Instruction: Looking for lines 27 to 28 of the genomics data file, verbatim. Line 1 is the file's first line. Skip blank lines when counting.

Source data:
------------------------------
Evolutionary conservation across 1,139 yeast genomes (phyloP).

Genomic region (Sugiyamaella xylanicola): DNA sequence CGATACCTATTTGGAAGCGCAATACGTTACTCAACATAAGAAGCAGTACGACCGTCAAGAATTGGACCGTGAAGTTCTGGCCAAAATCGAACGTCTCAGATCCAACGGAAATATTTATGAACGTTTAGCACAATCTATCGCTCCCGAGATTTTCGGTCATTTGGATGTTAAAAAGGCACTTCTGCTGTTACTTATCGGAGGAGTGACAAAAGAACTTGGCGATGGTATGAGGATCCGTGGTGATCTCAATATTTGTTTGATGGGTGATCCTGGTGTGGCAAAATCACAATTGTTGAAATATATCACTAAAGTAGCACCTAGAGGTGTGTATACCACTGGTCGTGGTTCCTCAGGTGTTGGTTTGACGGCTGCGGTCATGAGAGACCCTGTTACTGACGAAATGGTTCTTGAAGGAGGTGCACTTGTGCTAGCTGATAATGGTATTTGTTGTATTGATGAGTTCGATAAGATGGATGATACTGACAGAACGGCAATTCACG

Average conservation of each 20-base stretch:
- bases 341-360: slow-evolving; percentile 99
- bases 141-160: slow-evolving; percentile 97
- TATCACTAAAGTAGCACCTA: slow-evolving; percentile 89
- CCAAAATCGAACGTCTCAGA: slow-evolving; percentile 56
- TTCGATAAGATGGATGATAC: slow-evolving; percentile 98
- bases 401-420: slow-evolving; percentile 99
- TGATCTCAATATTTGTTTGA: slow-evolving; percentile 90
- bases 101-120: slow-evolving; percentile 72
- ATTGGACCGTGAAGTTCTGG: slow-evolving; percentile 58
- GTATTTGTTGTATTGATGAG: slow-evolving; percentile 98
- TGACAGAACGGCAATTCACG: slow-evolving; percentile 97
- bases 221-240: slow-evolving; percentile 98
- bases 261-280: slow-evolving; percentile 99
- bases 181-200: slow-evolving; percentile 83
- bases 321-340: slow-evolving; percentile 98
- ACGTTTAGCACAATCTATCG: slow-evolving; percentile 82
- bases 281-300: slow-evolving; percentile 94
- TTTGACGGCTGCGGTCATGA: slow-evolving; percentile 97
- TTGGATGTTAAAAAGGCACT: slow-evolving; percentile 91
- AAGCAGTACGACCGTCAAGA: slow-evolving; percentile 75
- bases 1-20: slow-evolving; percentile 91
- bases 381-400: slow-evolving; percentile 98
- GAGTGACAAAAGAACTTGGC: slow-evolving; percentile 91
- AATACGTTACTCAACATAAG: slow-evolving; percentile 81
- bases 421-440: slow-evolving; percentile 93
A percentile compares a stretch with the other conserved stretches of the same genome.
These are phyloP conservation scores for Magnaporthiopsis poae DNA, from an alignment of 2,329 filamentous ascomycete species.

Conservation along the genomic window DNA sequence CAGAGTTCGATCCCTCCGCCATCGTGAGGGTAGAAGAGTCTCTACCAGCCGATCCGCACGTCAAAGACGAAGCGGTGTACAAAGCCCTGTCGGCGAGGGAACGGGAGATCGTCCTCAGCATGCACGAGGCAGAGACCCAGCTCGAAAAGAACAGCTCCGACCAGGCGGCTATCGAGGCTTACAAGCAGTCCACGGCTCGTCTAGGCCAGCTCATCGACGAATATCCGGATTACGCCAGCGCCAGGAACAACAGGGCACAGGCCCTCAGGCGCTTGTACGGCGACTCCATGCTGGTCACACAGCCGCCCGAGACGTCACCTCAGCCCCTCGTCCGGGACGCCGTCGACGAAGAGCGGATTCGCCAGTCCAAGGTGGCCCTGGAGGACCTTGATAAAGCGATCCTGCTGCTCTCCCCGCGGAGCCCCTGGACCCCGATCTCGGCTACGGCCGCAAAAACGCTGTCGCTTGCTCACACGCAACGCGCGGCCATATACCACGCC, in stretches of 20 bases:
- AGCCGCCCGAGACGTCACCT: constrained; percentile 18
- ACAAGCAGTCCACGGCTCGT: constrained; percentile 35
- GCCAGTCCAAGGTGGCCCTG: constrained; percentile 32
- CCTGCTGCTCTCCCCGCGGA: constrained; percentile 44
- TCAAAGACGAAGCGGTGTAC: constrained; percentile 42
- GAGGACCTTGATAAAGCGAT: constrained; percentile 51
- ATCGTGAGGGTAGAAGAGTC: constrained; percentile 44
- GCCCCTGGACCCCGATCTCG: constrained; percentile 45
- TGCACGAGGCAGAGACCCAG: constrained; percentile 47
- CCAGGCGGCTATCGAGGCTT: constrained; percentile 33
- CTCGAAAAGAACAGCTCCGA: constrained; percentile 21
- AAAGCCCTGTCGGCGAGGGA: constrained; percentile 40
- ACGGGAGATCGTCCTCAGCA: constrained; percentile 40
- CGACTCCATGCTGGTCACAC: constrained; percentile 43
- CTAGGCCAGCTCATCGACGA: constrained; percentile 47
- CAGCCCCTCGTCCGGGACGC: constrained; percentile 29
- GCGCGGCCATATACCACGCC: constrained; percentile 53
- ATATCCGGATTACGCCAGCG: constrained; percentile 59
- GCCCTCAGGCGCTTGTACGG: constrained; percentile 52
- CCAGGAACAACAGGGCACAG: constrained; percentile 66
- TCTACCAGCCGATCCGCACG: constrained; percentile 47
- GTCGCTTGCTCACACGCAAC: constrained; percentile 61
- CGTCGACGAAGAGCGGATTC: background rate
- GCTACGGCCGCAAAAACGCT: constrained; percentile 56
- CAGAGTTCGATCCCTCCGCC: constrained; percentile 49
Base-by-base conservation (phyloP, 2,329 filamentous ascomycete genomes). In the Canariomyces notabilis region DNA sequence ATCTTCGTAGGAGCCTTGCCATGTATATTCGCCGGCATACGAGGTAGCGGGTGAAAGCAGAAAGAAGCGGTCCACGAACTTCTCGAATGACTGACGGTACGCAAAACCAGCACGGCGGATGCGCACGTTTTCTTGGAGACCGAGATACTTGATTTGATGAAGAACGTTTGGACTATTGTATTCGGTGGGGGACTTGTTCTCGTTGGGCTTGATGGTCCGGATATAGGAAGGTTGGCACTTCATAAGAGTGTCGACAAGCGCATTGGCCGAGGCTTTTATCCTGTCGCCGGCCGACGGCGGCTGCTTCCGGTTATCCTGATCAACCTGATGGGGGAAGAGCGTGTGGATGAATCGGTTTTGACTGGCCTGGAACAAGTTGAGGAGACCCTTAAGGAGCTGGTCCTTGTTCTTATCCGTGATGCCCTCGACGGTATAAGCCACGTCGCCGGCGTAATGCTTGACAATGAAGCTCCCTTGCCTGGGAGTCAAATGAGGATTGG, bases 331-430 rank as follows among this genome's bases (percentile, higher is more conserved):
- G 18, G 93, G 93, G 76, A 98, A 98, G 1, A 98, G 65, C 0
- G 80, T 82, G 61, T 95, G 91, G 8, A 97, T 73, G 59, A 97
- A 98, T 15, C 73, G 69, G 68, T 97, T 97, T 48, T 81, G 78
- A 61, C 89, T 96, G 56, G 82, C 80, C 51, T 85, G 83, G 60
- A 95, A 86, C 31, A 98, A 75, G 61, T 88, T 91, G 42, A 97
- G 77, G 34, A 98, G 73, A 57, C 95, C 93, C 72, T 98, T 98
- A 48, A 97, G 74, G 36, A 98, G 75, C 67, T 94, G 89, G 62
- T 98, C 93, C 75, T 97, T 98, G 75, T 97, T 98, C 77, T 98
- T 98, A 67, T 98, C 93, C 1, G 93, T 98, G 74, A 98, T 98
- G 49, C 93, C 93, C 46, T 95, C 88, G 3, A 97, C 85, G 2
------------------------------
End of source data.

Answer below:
- AATACGTTACTCAACATAAG: slow-evolving; percentile 81
- bases 421-440: slow-evolving; percentile 93